I would hope to think that the problem of splits, such as described my mld could be addressed by a greater emphasis on spiritual formation; but I don’t think that would necessary help. I think we need to take the view that the church consists of those who are of the faith and those who are not, rather than a baptistic thinking that believes the church consists of people who have been converted. The City of God and the City of Man is presently commingled.

  39. Duane Arnold says:


    Happy Name Day!

  40. Duane Arnold says:

    When churches become “self-selected clubs”, there is “an essential misunderstanding as to the nature of the Church… big “C” and small “c”…”

  41. Xenia says:

    This is how I have always seen the “C” vs “c” issue, and I am probably wrong but here goes:

    “C” for the Church Universal, that is, all believers in Jesus Christ from all time.

    “C” when talking about an official group, but this is variable. The Orthodox Church for sure but also the Roman Catholic Church AND let’s not forget the Lutheran Church, Missouri Synod.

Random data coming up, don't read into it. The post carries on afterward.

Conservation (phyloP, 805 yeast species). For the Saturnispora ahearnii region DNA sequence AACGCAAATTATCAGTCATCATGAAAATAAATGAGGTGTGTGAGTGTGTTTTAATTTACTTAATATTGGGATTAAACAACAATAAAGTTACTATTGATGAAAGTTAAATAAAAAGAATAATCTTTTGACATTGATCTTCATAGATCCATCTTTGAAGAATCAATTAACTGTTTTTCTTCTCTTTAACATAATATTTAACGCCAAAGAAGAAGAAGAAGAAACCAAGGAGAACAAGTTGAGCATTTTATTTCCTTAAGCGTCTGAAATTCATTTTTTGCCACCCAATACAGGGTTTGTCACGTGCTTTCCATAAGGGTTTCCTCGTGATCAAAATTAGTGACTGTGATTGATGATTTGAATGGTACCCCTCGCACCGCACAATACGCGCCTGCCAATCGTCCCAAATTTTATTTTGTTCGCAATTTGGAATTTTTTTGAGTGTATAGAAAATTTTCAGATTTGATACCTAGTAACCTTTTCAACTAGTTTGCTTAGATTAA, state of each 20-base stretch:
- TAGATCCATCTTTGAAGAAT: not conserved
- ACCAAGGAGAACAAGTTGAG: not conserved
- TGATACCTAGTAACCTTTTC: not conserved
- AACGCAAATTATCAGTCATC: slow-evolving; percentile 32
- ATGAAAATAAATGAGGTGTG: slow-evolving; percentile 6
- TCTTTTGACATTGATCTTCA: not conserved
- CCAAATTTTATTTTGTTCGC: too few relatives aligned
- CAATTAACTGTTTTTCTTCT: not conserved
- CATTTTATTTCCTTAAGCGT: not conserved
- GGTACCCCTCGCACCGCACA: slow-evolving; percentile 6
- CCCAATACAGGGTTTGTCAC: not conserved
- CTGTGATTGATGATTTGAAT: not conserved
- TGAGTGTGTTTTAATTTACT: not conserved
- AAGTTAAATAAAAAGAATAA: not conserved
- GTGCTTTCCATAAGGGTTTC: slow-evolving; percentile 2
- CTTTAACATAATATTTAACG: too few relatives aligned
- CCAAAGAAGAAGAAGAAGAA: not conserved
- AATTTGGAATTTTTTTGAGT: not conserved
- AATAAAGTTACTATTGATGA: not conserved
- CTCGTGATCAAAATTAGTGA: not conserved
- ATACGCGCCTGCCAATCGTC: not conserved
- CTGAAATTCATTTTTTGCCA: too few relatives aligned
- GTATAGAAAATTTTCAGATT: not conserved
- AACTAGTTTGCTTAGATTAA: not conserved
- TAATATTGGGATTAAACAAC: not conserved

(Non-denoms- who can say. They are on their own, in more ways than one.)

    “c” for:

    -A particular congregation: “Our church has a nice pastor.”
    -Attending Christian worship services in general: “Do you go to church?”
    -A building for Christian worship: “Our church has five blue cupolas topped by three-barred crosses.”

    What do you think?

  42. Xenia says:

    MLD, we also serve them with sour cream, jam, etc.

    This corresponds to the western Sunday before Lent when I think pancakes are served.

  43. Xenia says:

    Thank you, Duane

  44. Duane Arnold says:


    I’m concerned that we are currently dividing ourselves into “irrelevancy” (as Michael said). I’m tempted to think it an “American problem”, with our strong independent streak, but it isn’t. It has been happening for centuries, but the pace and speed of such splits – especially in denominations – has really accelerated since the middle of the last century. Part of the problem is sociological, but another part is theological. As I said in the article, I don’t have the answers, but I’m coming up with a lot of questions.

  45. Duane Arnold says: